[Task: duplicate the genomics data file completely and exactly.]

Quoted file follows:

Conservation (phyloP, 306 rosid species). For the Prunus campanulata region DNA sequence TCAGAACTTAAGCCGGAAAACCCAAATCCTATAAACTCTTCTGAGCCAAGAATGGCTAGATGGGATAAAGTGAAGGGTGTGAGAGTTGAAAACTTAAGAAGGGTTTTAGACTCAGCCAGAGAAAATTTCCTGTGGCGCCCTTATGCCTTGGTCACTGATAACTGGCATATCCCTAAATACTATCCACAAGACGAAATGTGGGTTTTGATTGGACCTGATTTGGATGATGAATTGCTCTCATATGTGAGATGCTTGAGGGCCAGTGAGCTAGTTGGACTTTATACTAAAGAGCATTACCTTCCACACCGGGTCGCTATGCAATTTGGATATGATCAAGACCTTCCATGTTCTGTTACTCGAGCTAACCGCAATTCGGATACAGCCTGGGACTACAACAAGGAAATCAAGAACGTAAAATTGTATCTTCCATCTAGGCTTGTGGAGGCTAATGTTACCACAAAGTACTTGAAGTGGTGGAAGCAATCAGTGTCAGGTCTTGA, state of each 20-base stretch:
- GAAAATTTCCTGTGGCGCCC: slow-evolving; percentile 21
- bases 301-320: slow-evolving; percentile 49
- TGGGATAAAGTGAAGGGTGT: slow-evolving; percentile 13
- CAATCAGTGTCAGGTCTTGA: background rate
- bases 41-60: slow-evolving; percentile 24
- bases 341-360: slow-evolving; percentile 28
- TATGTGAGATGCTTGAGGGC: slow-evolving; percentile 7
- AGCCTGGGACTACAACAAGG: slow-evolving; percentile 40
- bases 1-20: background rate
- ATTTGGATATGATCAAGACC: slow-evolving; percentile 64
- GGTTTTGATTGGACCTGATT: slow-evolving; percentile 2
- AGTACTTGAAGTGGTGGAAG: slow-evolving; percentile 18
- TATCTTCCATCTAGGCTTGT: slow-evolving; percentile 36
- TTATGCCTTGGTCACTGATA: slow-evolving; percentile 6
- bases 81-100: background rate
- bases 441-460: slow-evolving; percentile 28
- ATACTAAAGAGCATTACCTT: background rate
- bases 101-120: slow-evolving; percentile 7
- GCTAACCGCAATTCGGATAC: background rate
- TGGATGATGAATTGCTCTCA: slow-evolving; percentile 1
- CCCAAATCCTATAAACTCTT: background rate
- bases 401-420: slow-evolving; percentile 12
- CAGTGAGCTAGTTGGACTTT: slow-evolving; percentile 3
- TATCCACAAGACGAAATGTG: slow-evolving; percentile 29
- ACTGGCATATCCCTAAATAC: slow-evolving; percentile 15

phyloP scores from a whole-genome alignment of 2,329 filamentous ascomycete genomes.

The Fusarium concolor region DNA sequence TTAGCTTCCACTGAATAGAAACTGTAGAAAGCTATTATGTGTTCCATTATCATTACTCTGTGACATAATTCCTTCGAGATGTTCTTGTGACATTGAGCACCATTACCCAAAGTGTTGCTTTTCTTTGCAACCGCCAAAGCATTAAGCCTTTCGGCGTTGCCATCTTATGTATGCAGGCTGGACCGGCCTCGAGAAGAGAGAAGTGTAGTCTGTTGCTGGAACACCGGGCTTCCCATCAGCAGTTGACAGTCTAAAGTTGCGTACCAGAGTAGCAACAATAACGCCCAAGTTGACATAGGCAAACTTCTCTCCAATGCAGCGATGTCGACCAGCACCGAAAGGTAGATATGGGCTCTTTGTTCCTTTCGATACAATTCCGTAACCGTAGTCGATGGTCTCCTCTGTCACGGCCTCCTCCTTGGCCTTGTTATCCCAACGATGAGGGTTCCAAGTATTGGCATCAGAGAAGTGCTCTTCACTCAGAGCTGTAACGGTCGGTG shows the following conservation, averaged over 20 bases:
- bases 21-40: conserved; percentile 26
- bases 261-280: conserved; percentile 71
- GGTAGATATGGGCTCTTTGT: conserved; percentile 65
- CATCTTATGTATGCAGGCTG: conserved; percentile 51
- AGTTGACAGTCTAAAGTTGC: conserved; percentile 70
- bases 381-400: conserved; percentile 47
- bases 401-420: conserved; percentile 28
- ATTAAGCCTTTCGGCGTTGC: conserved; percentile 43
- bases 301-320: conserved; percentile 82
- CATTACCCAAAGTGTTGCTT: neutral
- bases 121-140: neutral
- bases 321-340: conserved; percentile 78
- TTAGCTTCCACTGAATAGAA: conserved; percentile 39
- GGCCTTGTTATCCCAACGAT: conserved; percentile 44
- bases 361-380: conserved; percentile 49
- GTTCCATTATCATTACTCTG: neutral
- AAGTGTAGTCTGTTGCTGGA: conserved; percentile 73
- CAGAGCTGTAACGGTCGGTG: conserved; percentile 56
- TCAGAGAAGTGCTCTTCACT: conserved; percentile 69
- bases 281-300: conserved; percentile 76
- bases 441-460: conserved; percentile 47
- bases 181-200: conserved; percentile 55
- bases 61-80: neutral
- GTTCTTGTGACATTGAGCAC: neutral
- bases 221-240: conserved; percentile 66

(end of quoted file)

Conservation (phyloP, 306 rosid species). For the Prunus campanulata region DNA sequence TCAGAACTTAAGCCGGAAAACCCAAATCCTATAAACTCTTCTGAGCCAAGAATGGCTAGATGGGATAAAGTGAAGGGTGTGAGAGTTGAAAACTTAAGAAGGGTTTTAGACTCAGCCAGAGAAAATTTCCTGTGGCGCCCTTATGCCTTGGTCACTGATAACTGGCATATCCCTAAATACTATCCACAAGACGAAATGTGGGTTTTGATTGGACCTGATTTGGATGATGAATTGCTCTCATATGTGAGATGCTTGAGGGCCAGTGAGCTAGTTGGACTTTATACTAAAGAGCATTACCTTCCACACCGGGTCGCTATGCAATTTGGATATGATCAAGACCTTCCATGTTCTGTTACTCGAGCTAACCGCAATTCGGATACAGCCTGGGACTACAACAAGGAAATCAAGAACGTAAAATTGTATCTTCCATCTAGGCTTGTGGAGGCTAATGTTACCACAAAGTACTTGAAGTGGTGGAAGCAATCAGTGTCAGGTCTTGA, state of each 20-base stretch:
- GAAAATTTCCTGTGGCGCCC: slow-evolving; percentile 21
- bases 301-320: slow-evolving; percentile 49
- TGGGATAAAGTGAAGGGTGT: slow-evolving; percentile 13
- CAATCAGTGTCAGGTCTTGA: background rate
- bases 41-60: slow-evolving; percentile 24
- bases 341-360: slow-evolving; percentile 28
- TATGTGAGATGCTTGAGGGC: slow-evolving; percentile 7
- AGCCTGGGACTACAACAAGG: slow-evolving; percentile 40
- bases 1-20: background rate
- ATTTGGATATGATCAAGACC: slow-evolving; percentile 64
- GGTTTTGATTGGACCTGATT: slow-evolving; percentile 2
- AGTACTTGAAGTGGTGGAAG: slow-evolving; percentile 18
- TATCTTCCATCTAGGCTTGT: slow-evolving; percentile 36
- TTATGCCTTGGTCACTGATA: slow-evolving; percentile 6
- bases 81-100: background rate
- bases 441-460: slow-evolving; percentile 28
- ATACTAAAGAGCATTACCTT: background rate
- bases 101-120: slow-evolving; percentile 7
- GCTAACCGCAATTCGGATAC: background rate
- TGGATGATGAATTGCTCTCA: slow-evolving; percentile 1
- CCCAAATCCTATAAACTCTT: background rate
- bases 401-420: slow-evolving; percentile 12
- CAGTGAGCTAGTTGGACTTT: slow-evolving; percentile 3
- TATCCACAAGACGAAATGTG: slow-evolving; percentile 29
- ACTGGCATATCCCTAAATAC: slow-evolving; percentile 15

phyloP scores from a whole-genome alignment of 2,329 filamentous ascomycete genomes.

The Fusarium concolor region DNA sequence TTAGCTTCCACTGAATAGAAACTGTAGAAAGCTATTATGTGTTCCATTATCATTACTCTGTGACATAATTCCTTCGAGATGTTCTTGTGACATTGAGCACCATTACCCAAAGTGTTGCTTTTCTTTGCAACCGCCAAAGCATTAAGCCTTTCGGCGTTGCCATCTTATGTATGCAGGCTGGACCGGCCTCGAGAAGAGAGAAGTGTAGTCTGTTGCTGGAACACCGGGCTTCCCATCAGCAGTTGACAGTCTAAAGTTGCGTACCAGAGTAGCAACAATAACGCCCAAGTTGACATAGGCAAACTTCTCTCCAATGCAGCGATGTCGACCAGCACCGAAAGGTAGATATGGGCTCTTTGTTCCTTTCGATACAATTCCGTAACCGTAGTCGATGGTCTCCTCTGTCACGGCCTCCTCCTTGGCCTTGTTATCCCAACGATGAGGGTTCCAAGTATTGGCATCAGAGAAGTGCTCTTCACTCAGAGCTGTAACGGTCGGTG shows the following conservation, averaged over 20 bases:
- bases 21-40: conserved; percentile 26
- bases 261-280: conserved; percentile 71
- GGTAGATATGGGCTCTTTGT: conserved; percentile 65
- CATCTTATGTATGCAGGCTG: conserved; percentile 51
- AGTTGACAGTCTAAAGTTGC: conserved; percentile 70
- bases 381-400: conserved; percentile 47
- bases 401-420: conserved; percentile 28
- ATTAAGCCTTTCGGCGTTGC: conserved; percentile 43
- bases 301-320: conserved; percentile 82
- CATTACCCAAAGTGTTGCTT: neutral
- bases 121-140: neutral
- bases 321-340: conserved; percentile 78
- TTAGCTTCCACTGAATAGAA: conserved; percentile 39
- GGCCTTGTTATCCCAACGAT: conserved; percentile 44
- bases 361-380: conserved; percentile 49
- GTTCCATTATCATTACTCTG: neutral
- AAGTGTAGTCTGTTGCTGGA: conserved; percentile 73
- CAGAGCTGTAACGGTCGGTG: conserved; percentile 56
- TCAGAGAAGTGCTCTTCACT: conserved; percentile 69
- bases 281-300: conserved; percentile 76
- bases 441-460: conserved; percentile 47
- bases 181-200: conserved; percentile 55
- bases 61-80: neutral
- GTTCTTGTGACATTGAGCAC: neutral
- bases 221-240: conserved; percentile 66